Earlier this June I made a somewhat unsuccessful trip to the Bradshaw Mountains south of Prescott, AZ. This relatively accessible range offers excellent pine, spruce, and oak habitats favored by some pretty magnificent montane species. I arrived around 6pm, hoping to find a few promising spots in the daylight that might produce Mexican Whips and Flammulated Owls a few hours later. With this primary objective I was semi-successful. I found an area that offered great audible and visual access to Whips, (this didn't pay dividends with photographs), but busted on the tiny and timorous Flamms. The saving grace was that the Bradshaws are infested with Red-faced Warblers.
And I really mean infested. Most ranges in Arizona above 5,500 feet have populations of RFWA, but in my experiences I'll see between 1 and 5 birds in a given 4 hours hike. At one spot in the Bradshaws I had 5 RFWAs in the same tree. They were singing, gathering nesting material, and foraging all low to the ground. Did you know RFWAs make cup nests on the ground? I did not, but I had to be grateful to the cloudy skies and onset sunset for diminishing the light, lest everything I owned become melted.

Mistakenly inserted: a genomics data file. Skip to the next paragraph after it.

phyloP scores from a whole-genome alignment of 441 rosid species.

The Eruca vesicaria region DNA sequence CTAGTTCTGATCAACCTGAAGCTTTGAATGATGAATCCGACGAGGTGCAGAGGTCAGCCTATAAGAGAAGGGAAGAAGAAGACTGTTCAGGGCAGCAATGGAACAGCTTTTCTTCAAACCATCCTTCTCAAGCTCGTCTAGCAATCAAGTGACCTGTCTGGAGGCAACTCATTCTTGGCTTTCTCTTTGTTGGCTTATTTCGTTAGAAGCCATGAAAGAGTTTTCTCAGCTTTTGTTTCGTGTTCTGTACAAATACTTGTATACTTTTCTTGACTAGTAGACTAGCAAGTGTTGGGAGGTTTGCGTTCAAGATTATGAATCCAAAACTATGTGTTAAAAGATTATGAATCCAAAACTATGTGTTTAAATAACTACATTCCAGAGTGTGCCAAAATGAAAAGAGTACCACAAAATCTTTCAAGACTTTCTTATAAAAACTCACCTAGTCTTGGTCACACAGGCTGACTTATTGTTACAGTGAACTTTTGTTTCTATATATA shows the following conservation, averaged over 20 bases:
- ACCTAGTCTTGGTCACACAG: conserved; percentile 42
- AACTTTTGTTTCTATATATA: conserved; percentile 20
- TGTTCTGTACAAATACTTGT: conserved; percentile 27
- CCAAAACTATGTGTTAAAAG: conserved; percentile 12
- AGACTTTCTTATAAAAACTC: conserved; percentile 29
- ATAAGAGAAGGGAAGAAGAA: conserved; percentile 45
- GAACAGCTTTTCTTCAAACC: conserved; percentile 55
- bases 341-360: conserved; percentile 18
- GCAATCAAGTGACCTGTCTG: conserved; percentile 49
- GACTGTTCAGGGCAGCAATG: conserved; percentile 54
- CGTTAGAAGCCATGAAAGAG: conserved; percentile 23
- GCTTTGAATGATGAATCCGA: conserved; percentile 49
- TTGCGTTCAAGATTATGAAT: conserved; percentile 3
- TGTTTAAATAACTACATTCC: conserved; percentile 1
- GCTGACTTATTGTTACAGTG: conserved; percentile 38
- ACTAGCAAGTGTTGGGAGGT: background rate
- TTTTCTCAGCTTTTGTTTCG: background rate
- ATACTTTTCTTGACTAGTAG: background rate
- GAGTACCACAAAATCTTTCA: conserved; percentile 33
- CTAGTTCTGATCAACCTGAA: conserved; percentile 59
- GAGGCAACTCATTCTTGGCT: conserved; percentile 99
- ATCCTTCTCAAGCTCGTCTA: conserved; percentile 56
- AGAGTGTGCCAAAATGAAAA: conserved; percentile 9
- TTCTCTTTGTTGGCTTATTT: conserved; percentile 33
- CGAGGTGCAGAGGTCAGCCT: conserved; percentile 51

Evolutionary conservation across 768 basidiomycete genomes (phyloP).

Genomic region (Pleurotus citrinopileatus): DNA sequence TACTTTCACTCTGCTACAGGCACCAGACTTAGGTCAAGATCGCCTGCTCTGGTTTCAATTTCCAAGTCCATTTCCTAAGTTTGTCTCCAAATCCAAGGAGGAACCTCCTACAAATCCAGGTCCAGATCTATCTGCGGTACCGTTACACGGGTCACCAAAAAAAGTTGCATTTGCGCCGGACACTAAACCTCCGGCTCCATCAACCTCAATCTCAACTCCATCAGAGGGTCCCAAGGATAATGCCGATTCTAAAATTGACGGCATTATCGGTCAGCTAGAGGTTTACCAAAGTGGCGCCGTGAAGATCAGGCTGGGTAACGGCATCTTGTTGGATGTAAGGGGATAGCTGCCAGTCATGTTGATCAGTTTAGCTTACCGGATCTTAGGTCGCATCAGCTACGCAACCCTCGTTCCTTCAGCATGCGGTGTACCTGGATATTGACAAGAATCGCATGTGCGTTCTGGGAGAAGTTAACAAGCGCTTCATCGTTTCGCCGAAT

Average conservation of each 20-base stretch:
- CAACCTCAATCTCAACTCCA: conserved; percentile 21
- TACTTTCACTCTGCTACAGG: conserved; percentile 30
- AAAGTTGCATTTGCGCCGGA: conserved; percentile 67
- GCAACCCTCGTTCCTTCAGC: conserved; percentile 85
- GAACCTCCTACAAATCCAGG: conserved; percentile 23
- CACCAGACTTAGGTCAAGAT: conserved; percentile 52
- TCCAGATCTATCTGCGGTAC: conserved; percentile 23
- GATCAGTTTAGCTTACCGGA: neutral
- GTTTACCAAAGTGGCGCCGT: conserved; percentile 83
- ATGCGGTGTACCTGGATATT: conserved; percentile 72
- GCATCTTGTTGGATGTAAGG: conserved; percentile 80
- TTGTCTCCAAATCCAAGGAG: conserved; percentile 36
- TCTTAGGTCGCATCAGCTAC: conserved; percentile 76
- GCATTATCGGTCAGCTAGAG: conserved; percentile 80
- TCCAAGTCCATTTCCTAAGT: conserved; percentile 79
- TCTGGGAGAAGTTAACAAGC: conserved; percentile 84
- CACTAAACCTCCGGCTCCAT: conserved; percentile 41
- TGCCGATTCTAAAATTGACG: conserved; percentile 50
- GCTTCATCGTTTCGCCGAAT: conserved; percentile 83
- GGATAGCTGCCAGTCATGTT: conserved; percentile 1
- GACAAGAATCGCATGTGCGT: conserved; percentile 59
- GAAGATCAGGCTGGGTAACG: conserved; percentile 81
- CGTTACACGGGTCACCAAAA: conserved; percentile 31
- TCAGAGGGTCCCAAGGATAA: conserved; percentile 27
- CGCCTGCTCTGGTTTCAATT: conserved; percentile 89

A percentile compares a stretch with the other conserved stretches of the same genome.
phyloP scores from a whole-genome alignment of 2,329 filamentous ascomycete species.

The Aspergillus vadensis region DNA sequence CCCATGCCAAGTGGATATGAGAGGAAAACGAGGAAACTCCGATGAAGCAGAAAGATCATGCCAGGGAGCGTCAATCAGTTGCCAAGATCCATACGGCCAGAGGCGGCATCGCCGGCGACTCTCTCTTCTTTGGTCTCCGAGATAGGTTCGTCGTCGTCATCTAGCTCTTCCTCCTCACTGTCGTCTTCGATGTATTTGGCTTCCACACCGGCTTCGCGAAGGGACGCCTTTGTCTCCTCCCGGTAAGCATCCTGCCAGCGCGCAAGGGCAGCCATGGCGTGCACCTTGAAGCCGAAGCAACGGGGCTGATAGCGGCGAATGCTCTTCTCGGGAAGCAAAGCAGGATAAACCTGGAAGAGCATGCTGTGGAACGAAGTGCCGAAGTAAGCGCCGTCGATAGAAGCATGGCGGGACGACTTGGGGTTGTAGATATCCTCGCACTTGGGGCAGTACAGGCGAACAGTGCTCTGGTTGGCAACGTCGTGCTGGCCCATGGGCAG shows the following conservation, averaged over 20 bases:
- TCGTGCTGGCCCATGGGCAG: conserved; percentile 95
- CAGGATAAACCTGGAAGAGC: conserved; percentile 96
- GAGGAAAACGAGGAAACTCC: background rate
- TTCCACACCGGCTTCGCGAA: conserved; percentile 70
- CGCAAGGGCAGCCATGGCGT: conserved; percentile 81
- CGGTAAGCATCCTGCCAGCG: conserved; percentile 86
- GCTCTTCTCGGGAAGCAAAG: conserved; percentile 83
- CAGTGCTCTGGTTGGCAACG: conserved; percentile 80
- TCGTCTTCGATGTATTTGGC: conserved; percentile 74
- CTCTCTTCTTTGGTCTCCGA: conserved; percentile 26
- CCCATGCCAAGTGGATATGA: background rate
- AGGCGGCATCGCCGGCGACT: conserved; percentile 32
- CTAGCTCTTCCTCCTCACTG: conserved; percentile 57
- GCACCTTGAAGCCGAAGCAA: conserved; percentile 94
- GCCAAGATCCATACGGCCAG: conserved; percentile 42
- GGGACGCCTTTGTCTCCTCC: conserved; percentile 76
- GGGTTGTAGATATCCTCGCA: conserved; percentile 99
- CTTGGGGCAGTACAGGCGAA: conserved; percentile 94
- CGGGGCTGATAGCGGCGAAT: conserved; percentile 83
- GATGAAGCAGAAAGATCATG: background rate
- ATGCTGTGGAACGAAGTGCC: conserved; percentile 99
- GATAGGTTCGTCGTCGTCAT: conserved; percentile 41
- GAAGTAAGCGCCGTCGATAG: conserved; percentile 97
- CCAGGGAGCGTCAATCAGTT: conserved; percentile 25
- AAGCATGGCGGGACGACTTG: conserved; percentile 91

Luckily most things became only half-melted, and once the sun was down the Warblers dissipated, things cooled, down, and things reformed Terminator 2 style. I had some of the best looks I've yet managed at Whips up in the Bradshaws, and hopefully can find some time to try again for the Flamms before end of June, by which time they tend to stop vocalizing. I'm getting more and more into the nocturnal birding in Arizona, especially this time of year, but there is a reason why diurnal birding is still the third most popular sport in the world, behind bowling and hornussen.
Logically, it's best when both worlds can collide, which means getting up even earlier and staying out even later by birding standards. It is worth it. Just make sure you get enough rest so that you're up for a rollicking game of hornussen midday.